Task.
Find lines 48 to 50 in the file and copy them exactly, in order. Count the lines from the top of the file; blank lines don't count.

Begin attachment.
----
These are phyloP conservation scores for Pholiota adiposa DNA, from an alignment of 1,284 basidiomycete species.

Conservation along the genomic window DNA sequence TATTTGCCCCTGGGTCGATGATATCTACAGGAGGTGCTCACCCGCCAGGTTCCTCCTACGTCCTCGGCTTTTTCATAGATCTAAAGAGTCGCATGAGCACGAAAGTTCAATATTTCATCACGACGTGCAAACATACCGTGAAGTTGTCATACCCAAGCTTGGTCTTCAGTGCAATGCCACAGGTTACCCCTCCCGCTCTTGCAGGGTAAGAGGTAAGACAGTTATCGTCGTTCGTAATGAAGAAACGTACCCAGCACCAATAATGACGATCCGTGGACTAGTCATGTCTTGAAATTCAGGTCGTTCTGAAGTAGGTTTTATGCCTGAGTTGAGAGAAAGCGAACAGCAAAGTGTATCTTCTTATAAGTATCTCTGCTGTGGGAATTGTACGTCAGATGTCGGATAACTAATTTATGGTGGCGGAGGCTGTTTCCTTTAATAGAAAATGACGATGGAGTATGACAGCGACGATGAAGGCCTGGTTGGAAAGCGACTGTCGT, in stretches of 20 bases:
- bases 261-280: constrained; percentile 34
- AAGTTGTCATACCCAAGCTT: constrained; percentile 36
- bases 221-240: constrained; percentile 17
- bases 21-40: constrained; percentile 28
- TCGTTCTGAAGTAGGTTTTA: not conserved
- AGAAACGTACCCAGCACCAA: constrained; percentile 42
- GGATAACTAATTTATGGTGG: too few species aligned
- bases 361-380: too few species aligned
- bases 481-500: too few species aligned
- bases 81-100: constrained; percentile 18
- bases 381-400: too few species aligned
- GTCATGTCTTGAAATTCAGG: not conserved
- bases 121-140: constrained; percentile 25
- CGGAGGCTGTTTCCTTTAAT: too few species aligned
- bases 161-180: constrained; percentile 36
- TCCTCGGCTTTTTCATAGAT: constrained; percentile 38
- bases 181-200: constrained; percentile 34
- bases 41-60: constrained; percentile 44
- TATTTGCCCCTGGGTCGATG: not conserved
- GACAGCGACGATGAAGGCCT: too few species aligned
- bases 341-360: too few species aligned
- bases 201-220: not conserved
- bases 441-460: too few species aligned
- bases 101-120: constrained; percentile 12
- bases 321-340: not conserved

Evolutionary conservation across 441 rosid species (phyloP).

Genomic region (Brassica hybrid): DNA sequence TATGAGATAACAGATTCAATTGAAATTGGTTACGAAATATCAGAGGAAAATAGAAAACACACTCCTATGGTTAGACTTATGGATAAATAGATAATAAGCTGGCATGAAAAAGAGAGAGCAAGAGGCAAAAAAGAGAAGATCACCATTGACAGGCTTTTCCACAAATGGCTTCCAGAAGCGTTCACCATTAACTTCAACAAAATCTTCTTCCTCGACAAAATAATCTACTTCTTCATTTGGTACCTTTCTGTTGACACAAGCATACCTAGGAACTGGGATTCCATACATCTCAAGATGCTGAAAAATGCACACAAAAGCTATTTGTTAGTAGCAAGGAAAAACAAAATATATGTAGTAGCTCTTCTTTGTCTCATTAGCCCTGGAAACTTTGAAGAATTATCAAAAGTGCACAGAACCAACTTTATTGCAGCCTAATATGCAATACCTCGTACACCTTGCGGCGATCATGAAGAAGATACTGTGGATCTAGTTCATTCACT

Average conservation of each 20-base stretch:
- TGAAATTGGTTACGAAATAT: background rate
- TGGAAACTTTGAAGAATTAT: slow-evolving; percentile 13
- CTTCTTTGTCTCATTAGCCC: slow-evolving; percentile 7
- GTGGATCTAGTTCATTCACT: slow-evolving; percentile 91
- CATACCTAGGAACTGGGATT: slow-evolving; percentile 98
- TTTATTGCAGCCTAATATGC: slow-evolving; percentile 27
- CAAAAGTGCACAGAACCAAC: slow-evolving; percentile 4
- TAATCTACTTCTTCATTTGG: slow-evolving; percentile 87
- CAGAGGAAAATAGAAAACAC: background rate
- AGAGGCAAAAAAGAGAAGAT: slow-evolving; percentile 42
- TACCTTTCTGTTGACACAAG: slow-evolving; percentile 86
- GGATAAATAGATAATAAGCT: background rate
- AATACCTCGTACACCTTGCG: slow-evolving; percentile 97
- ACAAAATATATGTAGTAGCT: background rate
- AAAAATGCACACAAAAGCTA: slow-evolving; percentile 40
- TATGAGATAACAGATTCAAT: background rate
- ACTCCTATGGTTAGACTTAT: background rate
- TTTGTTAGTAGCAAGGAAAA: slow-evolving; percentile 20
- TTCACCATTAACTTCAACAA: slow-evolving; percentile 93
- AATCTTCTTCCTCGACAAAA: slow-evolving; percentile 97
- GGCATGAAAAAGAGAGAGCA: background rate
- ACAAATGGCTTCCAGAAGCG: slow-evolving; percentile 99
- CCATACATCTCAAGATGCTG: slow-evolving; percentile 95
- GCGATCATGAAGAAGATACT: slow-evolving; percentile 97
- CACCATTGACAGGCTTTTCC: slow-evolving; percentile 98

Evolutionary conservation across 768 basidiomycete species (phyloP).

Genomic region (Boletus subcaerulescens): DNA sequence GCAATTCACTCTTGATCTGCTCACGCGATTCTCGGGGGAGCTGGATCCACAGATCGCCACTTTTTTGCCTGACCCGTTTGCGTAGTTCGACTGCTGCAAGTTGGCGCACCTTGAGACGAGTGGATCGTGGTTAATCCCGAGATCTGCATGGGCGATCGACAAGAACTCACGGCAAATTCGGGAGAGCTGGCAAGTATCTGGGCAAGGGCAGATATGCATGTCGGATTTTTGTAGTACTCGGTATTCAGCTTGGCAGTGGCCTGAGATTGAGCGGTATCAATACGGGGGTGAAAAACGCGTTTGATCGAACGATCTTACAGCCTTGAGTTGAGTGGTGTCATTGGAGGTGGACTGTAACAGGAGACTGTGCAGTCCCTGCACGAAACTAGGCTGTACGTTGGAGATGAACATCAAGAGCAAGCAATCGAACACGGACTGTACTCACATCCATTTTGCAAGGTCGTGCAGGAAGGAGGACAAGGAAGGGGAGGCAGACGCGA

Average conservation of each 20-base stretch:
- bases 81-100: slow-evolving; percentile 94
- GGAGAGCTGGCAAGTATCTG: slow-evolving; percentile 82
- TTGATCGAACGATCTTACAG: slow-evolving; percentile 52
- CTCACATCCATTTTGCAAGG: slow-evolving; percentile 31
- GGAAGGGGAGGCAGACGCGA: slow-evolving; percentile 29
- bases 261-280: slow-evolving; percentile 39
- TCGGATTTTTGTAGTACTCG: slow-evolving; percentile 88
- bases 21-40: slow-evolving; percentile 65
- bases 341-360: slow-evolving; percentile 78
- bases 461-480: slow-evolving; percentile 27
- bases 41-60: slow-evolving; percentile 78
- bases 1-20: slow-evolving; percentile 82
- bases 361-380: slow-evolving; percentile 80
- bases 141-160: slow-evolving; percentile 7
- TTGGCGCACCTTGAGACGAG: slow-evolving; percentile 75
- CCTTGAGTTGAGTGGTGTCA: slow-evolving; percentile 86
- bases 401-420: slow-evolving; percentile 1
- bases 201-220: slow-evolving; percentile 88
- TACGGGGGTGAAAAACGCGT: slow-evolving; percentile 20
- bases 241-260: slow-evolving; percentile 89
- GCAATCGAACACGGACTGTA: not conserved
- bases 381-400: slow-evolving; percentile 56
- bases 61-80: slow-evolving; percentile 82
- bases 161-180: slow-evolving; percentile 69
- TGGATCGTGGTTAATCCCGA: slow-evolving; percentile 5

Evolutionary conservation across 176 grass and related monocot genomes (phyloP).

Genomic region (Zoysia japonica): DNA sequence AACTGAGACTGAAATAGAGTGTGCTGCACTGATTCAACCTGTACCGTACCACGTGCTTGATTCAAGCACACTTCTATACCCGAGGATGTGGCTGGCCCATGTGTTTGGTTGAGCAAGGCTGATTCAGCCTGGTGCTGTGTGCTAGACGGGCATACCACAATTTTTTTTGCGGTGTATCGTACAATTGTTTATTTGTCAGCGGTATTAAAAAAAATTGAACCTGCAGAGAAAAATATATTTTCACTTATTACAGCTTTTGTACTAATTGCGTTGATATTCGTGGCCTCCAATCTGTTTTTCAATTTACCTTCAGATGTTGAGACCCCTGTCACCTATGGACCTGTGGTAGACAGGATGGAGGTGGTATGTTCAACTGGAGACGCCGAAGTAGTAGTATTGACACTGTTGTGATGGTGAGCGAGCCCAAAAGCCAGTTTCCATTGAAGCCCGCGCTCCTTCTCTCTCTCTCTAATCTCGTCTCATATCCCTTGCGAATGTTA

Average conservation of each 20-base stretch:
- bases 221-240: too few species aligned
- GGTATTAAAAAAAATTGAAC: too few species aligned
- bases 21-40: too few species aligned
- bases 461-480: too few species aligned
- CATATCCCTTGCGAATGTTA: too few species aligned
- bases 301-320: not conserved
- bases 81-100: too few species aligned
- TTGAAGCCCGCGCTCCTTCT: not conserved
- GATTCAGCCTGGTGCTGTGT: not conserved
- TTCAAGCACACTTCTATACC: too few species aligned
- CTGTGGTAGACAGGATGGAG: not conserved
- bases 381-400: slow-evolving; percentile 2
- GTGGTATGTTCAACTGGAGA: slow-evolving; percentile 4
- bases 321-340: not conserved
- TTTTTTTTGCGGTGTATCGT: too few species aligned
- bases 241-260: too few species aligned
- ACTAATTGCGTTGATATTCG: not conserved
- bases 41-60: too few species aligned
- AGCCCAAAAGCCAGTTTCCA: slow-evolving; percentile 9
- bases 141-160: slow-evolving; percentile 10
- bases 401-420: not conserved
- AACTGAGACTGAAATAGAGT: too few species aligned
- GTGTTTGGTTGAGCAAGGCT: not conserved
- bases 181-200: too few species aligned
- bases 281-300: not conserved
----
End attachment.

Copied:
- TTTGTTAGTAGCAAGGAAAA: slow-evolving; percentile 20
- TTCACCATTAACTTCAACAA: slow-evolving; percentile 93
- AATCTTCTTCCTCGACAAAA: slow-evolving; percentile 97